Faculty can be stunning idiots when it comes to preserving and perpetuating their egos. The pursuit of knowledge and advocacy for equity often takes a seat to ego and the goal building a faculty “mini me” who is expected to pick up a research stream done by a panel or department and toe the line. In contrast to Stephen’s views, I love universities. I want a future of more, not less, universities. Universities are not perfect, but they are the best model that we currently have to enable individuals to improve their position in life and a power structure that exists to counter and comment on the corporate and government power structures. Can these goals be realized by networks of individuals (i.e. the second superpower)? If the world was populated with primarily Stephens, then it might be possible. For many people, however, education is not a goal in itself, but rather a means to employment. Systems are needed to preserve and perpetuate the highest ideals of society. If left to chance, then the views of the most aggressive will become the norm. While society slept, many of the wealthiest were busy creating a tax system that preserved their resources and created inequity. In the past, unions existed to serve as an organizing structure to advocate for the rights of individual works. Stephen would argue that we could today do this organizing and democracy preserving work through networks. I agree that networks are important, but argue that institutions are a type of network that has been configured to better meet these needs. Some structure is needed. Perhaps not as much as we see today in universities, but a minimum level or organization is required in order to provide learning opportunities to society’s disenfranchised. Simply giving people access is not enough. Social, scaffolded, and structured support is needed.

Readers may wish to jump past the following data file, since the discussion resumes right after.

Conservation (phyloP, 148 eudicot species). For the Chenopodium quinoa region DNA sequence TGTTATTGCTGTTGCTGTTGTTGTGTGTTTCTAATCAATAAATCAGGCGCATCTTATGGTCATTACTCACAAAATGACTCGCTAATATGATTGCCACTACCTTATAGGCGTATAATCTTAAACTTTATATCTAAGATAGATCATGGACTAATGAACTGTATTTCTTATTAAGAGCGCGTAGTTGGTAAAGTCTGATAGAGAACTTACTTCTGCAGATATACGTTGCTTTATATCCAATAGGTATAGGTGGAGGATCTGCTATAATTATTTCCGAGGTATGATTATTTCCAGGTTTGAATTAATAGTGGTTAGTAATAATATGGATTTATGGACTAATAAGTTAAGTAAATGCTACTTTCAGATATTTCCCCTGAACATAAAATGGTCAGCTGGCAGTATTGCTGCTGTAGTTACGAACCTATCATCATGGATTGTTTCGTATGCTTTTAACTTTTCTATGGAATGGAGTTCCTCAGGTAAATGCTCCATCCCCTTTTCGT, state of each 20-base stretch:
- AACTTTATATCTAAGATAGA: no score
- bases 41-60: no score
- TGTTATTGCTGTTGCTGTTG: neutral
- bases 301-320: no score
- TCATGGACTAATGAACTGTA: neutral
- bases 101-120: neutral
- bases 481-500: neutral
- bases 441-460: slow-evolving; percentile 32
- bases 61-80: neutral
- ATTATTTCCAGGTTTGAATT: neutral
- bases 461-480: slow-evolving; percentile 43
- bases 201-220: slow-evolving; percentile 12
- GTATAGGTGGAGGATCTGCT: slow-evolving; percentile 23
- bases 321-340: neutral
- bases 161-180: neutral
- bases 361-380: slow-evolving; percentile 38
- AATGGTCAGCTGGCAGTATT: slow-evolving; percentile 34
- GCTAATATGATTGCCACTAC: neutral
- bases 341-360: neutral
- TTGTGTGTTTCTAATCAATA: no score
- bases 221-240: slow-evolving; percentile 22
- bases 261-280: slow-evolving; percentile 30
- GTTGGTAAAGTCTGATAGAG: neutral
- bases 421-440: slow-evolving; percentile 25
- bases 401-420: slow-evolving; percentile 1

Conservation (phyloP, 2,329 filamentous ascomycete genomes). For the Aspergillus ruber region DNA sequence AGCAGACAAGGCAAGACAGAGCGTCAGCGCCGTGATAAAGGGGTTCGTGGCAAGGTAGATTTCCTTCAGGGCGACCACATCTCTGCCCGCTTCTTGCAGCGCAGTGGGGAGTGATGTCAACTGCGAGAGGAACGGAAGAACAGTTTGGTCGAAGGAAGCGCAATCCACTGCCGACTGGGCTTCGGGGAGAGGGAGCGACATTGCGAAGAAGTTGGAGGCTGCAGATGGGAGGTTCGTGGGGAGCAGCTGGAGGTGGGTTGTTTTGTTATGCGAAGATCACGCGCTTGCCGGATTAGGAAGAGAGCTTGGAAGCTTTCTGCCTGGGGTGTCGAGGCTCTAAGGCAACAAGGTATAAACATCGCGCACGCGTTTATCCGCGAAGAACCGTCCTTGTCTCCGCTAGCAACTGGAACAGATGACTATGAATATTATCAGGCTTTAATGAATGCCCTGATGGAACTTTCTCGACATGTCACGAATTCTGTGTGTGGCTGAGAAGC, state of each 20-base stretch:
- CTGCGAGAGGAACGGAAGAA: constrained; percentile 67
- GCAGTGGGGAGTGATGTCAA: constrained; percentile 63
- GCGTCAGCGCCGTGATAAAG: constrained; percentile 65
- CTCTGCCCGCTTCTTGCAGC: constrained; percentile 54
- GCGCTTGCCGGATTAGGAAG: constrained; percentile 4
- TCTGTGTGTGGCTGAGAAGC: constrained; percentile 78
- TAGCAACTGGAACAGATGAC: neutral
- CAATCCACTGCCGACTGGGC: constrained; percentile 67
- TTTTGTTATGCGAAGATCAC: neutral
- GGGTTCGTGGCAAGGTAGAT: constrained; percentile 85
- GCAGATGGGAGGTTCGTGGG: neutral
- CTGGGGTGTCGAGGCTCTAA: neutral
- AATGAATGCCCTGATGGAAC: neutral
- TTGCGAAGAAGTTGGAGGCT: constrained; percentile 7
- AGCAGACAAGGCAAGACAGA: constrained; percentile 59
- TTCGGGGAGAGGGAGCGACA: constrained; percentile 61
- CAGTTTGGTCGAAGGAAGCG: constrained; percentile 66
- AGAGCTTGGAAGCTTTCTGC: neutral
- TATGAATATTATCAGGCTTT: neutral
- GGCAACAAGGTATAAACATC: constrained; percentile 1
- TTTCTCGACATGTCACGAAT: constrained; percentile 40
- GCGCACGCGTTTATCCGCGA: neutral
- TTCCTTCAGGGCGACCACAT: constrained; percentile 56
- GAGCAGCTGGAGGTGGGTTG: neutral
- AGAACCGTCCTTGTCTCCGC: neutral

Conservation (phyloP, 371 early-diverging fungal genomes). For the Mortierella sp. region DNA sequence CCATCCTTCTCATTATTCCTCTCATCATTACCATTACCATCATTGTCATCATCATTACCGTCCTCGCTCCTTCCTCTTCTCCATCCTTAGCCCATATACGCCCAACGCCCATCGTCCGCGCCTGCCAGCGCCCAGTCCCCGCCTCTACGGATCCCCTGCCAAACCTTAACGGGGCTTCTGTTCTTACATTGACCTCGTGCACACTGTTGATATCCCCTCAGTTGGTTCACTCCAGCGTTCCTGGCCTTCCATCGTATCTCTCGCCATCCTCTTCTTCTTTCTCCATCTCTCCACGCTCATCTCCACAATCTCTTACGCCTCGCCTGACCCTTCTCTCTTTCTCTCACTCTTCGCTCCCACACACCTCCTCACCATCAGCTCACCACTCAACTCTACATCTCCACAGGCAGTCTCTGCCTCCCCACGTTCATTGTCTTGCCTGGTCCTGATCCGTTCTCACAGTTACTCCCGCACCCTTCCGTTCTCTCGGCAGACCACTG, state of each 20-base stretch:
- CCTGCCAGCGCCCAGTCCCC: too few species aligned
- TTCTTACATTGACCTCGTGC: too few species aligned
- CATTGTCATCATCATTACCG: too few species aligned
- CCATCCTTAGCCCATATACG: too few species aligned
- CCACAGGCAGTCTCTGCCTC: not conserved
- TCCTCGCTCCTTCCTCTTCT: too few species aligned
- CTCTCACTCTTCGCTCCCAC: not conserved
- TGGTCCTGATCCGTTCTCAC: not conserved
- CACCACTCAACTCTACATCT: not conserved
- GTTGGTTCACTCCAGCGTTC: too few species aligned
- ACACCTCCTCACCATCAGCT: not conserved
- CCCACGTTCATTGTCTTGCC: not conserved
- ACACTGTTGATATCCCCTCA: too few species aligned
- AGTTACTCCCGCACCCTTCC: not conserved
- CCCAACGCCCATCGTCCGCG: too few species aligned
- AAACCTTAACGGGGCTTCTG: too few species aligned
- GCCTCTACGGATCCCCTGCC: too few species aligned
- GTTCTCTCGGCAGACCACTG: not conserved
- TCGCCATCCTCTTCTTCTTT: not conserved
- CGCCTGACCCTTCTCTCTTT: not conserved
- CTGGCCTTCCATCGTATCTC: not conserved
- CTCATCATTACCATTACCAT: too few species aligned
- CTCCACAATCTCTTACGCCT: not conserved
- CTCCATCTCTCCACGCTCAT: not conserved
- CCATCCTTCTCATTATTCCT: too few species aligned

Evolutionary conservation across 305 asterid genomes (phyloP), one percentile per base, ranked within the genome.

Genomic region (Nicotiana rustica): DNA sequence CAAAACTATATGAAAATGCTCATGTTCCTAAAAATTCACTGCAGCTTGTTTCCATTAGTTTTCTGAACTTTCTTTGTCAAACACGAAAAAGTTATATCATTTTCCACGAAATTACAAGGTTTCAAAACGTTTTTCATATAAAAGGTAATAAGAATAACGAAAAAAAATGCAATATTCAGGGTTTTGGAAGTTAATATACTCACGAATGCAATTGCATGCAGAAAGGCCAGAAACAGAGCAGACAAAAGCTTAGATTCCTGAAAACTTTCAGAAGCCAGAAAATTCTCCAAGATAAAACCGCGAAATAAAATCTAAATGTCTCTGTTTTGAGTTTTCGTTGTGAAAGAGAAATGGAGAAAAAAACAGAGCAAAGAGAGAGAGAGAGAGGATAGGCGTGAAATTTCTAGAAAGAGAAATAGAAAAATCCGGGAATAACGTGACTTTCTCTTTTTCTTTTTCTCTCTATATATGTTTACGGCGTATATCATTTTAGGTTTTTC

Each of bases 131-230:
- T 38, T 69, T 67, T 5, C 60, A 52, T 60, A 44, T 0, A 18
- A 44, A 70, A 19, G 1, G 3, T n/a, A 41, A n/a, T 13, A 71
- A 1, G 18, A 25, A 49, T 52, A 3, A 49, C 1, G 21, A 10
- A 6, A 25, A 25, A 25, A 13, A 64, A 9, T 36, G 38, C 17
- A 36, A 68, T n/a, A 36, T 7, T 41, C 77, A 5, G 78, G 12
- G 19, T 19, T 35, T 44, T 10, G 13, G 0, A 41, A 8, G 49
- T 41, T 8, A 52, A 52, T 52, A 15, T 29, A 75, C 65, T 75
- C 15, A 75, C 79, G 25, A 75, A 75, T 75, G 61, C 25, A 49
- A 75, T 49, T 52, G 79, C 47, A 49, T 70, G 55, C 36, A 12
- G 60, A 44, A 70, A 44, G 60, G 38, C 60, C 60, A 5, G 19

Perhaps as a result, part of what Siemens has had to do in order to adapt to that world has been to recant his previous work… This recantation saddens me for a variety of reasons. For one this, we – Siemens and myself and others who were involved in the development of the MOOC – made no such statements. In the years between 2008, when the MOOC was created, and 2011, when the first MOOC emerged from a major U.S. university, the focus was on innovation and experimentation in a cautious though typically exuberant attitude.
I haven’t recanted my previous work. Stephen displays a linearity of thought, of cause/effect, that confuses me. I see the world in networked structures. Learning is about network making at neuronal, conceptual, and external levels. Knowledge is networked. The history of ideas is networked. I don’t see a “one or the other” approach to research, to corporate involvement in education, or to learning in general. Instead, I see 3D lattice-like network structure that have multiple dimensions and connections between those dimensions.
Siemens has moved over to that camp, now working with EdX rather than the connectivist model we started with… Again, these rash and foolish statements [from Agarwal] are coming from a respected university professor, a scion of the academy, part of this system Siemens is now attempting to join.